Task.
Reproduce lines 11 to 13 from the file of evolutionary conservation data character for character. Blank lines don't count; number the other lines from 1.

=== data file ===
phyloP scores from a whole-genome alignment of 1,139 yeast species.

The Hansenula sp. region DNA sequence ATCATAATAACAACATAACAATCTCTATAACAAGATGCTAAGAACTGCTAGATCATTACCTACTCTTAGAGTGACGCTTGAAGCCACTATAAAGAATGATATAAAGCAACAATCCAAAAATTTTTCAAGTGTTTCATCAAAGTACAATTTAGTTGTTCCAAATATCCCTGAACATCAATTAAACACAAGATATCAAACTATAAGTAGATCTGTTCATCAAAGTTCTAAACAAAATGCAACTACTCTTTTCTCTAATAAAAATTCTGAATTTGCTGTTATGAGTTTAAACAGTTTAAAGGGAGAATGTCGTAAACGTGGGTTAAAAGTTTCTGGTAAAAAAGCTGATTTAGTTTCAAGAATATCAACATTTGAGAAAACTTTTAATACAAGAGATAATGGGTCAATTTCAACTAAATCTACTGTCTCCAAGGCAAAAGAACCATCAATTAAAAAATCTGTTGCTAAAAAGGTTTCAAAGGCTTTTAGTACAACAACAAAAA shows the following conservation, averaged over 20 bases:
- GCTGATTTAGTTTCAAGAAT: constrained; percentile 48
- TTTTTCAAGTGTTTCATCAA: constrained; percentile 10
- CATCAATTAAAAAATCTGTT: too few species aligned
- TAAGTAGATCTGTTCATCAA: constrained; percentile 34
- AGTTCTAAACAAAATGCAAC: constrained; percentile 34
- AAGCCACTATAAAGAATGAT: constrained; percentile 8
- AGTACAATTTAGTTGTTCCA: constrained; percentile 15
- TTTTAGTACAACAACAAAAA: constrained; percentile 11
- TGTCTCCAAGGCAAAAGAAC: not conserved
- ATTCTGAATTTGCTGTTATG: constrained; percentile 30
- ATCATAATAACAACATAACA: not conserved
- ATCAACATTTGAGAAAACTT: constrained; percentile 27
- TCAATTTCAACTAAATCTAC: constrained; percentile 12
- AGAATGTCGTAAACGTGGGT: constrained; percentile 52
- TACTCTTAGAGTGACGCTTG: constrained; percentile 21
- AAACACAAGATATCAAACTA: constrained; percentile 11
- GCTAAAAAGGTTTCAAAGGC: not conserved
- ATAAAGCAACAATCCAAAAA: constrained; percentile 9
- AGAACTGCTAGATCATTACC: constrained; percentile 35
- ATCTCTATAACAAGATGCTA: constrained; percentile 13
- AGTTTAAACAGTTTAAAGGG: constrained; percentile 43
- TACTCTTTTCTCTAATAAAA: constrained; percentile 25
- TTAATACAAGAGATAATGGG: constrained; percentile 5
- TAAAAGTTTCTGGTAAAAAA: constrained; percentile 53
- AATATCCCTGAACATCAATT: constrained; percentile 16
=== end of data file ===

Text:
- TGTCTCCAAGGCAAAAGAAC: not conserved
- ATTCTGAATTTGCTGTTATG: constrained; percentile 30
- ATCATAATAACAACATAACA: not conserved